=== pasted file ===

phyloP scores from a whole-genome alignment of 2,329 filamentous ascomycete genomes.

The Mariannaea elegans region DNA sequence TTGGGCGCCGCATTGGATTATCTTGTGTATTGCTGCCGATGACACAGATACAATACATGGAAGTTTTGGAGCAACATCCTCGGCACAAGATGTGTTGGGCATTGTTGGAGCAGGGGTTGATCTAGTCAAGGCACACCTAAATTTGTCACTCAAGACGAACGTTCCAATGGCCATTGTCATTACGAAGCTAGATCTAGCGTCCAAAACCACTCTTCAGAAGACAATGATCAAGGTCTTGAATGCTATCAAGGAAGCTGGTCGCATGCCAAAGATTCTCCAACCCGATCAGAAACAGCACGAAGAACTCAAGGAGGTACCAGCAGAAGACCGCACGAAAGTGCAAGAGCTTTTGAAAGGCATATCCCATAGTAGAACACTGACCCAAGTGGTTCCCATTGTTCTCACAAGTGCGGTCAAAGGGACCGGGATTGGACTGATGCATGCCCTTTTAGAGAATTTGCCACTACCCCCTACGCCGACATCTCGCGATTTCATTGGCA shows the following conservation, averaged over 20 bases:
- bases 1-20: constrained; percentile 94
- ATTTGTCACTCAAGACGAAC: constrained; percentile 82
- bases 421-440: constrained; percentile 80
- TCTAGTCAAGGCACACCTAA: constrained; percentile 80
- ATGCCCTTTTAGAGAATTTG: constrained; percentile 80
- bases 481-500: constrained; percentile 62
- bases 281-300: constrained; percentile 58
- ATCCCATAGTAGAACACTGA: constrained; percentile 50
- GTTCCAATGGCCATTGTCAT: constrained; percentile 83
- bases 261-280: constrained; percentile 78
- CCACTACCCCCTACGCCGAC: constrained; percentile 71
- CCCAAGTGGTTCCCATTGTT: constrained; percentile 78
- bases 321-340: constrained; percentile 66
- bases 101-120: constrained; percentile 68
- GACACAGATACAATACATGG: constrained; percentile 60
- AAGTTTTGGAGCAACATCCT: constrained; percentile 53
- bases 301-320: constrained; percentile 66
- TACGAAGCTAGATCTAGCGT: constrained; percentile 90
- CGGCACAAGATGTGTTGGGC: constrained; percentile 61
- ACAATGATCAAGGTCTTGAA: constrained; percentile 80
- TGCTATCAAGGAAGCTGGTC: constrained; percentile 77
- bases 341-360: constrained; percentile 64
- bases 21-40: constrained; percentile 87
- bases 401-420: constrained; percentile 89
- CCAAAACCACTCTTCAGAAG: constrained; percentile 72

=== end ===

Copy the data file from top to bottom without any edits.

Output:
phyloP scores from a whole-genome alignment of 2,329 filamentous ascomycete genomes.

The Mariannaea elegans region DNA sequence TTGGGCGCCGCATTGGATTATCTTGTGTATTGCTGCCGATGACACAGATACAATACATGGAAGTTTTGGAGCAACATCCTCGGCACAAGATGTGTTGGGCATTGTTGGAGCAGGGGTTGATCTAGTCAAGGCACACCTAAATTTGTCACTCAAGACGAACGTTCCAATGGCCATTGTCATTACGAAGCTAGATCTAGCGTCCAAAACCACTCTTCAGAAGACAATGATCAAGGTCTTGAATGCTATCAAGGAAGCTGGTCGCATGCCAAAGATTCTCCAACCCGATCAGAAACAGCACGAAGAACTCAAGGAGGTACCAGCAGAAGACCGCACGAAAGTGCAAGAGCTTTTGAAAGGCATATCCCATAGTAGAACACTGACCCAAGTGGTTCCCATTGTTCTCACAAGTGCGGTCAAAGGGACCGGGATTGGACTGATGCATGCCCTTTTAGAGAATTTGCCACTACCCCCTACGCCGACATCTCGCGATTTCATTGGCA shows the following conservation, averaged over 20 bases:
- bases 1-20: constrained; percentile 94
- ATTTGTCACTCAAGACGAAC: constrained; percentile 82
- bases 421-440: constrained; percentile 80
- TCTAGTCAAGGCACACCTAA: constrained; percentile 80
- ATGCCCTTTTAGAGAATTTG: constrained; percentile 80
- bases 481-500: constrained; percentile 62
- bases 281-300: constrained; percentile 58
- ATCCCATAGTAGAACACTGA: constrained; percentile 50
- GTTCCAATGGCCATTGTCAT: constrained; percentile 83
- bases 261-280: constrained; percentile 78
- CCACTACCCCCTACGCCGAC: constrained; percentile 71
- CCCAAGTGGTTCCCATTGTT: constrained; percentile 78
- bases 321-340: constrained; percentile 66
- bases 101-120: constrained; percentile 68
- GACACAGATACAATACATGG: constrained; percentile 60
- AAGTTTTGGAGCAACATCCT: constrained; percentile 53
- bases 301-320: constrained; percentile 66
- TACGAAGCTAGATCTAGCGT: constrained; percentile 90
- CGGCACAAGATGTGTTGGGC: constrained; percentile 61
- ACAATGATCAAGGTCTTGAA: constrained; percentile 80
- TGCTATCAAGGAAGCTGGTC: constrained; percentile 77
- bases 341-360: constrained; percentile 64
- bases 21-40: constrained; percentile 87
- bases 401-420: constrained; percentile 89
- CCAAAACCACTCTTCAGAAG: constrained; percentile 72